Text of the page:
The Selfie Project by Norwegian photographer Kristoffer Eliassen explores the relations between man and technology through staged photography.
Eliassen, originally educated from Bergen Academy of Art and Design (Norway), has throughout his whole career been interested in this particular topic. In this project, as in his previous work, Eliassen stands both in front of and behind the camera.
This particular project is concerned with the fact that people now are taking an enormous amount of selfies. The smartphones move some of our presence from the real world over to the virtual world, and The Selfie Project is about how these new tools have changed our behaviours and habits, especially when it comes to our sense of physical self in the public sphere.
The Selfie Project does, however, not show selfies, but the scenes of odd and private selfie acts, with a twist of humour. Taking a selfie is a performative act, where self- regulation and self-disclosure form part of the performance. On the one hand, it is about taking control and pretending to be someone, and on the other hand, let go, or lose control. The Selfie Project plays with this paradox, and also with photographical conventions from genres like snapshots, postcards, portraits and film stills.
The project is also concerned with how we act in public space. Eliassen is particularly interested in how the act of taking a selfie has created new and remarkable ways of bodily behaviour: When looking at ourselves on the display of the smartphone, we tend to forget how we in fact look in the eyes of others in that very moment. Inspired by this, Eliassen explores the body language of the selfie photographer, positioning himself on the outside of the situation, showing us both the beauty and the peculiarity of our self-indulgance. Interestingly, the images do not show the characters’ faces. Instead we see a silhouette, the selfie-photographer’s back, or the face is hidden behind a burka.
In “Hotel Room Selfie” the burka covered character is holding a selfie-stick in what appears to be a hotel room. The white translucent curtain is closed, and red light from the outside is shining through. In other words, it is a private act in a private space. However, the character is dressed for the public space, so the act is therefore at the same time not very private. The only presence of public space is the red light outside the room, which has connotations to “sinful” behaviour and nudity.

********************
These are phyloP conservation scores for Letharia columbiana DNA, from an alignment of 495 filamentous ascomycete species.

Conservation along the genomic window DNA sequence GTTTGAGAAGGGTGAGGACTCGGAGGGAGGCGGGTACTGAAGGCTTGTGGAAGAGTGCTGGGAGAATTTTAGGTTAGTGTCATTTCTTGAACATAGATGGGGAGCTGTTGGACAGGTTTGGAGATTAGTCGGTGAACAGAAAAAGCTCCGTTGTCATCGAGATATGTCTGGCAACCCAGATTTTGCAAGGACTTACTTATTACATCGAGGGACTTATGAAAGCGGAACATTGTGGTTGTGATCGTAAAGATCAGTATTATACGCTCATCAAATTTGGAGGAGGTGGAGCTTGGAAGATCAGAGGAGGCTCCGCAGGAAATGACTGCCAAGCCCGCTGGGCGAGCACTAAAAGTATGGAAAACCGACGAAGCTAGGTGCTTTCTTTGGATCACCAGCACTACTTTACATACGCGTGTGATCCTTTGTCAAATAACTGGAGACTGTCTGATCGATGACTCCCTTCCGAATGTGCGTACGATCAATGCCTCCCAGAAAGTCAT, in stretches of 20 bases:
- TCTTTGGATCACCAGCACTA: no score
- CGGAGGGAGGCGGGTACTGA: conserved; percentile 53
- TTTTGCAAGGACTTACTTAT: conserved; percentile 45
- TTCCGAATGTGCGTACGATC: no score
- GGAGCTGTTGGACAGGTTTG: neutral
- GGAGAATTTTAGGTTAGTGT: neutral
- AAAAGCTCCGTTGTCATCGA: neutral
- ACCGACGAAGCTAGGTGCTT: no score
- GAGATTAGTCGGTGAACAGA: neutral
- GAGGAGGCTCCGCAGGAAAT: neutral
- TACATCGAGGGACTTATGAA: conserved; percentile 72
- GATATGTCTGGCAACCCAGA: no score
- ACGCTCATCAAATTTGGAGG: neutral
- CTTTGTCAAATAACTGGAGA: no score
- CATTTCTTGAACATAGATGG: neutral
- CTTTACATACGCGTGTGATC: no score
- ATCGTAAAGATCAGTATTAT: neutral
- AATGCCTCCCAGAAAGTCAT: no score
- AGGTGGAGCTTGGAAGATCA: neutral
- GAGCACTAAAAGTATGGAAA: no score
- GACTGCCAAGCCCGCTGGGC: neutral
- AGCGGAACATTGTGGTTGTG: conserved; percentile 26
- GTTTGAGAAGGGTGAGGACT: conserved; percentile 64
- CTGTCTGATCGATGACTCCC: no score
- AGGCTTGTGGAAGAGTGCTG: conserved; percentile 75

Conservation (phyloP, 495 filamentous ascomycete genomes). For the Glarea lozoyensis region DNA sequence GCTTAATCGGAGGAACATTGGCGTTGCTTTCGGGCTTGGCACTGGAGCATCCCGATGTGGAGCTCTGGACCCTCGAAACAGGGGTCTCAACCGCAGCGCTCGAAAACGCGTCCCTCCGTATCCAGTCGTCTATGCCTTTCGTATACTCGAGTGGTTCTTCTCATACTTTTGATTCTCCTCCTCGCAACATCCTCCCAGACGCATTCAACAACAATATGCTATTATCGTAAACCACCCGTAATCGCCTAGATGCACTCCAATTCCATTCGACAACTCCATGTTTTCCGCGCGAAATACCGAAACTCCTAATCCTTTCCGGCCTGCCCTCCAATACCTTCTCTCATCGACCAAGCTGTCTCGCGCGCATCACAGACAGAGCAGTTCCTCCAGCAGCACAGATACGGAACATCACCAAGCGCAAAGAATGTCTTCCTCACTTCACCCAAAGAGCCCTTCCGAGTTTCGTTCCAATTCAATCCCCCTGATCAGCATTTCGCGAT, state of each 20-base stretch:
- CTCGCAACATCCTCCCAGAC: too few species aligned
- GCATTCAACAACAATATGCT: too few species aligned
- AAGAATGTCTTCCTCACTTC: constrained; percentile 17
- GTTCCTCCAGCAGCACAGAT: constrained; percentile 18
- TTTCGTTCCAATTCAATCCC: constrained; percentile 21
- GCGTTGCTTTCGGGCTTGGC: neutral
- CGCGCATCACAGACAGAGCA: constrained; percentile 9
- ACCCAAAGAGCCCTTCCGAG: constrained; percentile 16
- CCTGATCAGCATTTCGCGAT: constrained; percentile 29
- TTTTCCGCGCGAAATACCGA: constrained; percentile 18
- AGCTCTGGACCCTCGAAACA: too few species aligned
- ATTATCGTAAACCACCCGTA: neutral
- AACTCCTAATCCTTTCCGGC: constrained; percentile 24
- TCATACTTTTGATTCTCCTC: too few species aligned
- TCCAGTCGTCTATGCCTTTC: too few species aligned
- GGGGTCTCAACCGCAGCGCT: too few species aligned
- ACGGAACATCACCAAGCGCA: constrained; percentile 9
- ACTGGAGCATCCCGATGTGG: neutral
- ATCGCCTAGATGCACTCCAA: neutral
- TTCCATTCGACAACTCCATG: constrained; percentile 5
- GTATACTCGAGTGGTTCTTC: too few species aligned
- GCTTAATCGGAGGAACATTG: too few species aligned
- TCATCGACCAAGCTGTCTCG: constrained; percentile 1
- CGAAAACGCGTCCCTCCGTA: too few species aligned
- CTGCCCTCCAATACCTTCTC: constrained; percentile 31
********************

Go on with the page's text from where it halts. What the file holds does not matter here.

Another play with contradictory elements is visualized in “Selfie and Coffee”, where an idyllic outdoor scene is taking place. The character taking a selfie in front of a beautiful scenery by the sea is obviously not aware of the dramatic incident taking place in the upper frame of the selfie shoot, or: Is the hung body set up by the selfie shooter, who is posing in front of his victim? Eliassen’s images do not always give all the answers, and it is up to us to interpret what has happened, and what is going to happen next.
Characteristic for Eliassen ́s images is the duality they present us with: The images are fictional, but at the same time they pretend to be for real. In these particular photographs, this becomes evident when we become aware of how the images are aestheticized and professionally lit, at the same time as the characters are unaware of being photographed. They are only posing for them selves and their smartphones, and their focus is elsewhere, not directed towards us. The places represented in the photographs are both trivial (e.g. bathroom and hotel room) and typical (scenic landscapes), which creates connotations to both everyday life and more classical imagery, thus creating a paradoxical sphere of fiction and authenticity simultaneously.
The Selfie Project forms part of the exploratory ebook “Selvbilde” (Self image), connecting art and theoretical knowledge. It will also be a part of the exhibition “#Jeg” (#Me) at Norway’s National Museum of Photography, Preus Museum in Horten from October 2 this year to March 19, 2017. [Official Website]
Kristoffer Eliassen won 3rd prize in the category “Staged” at this year’s Sony World Photography Awards.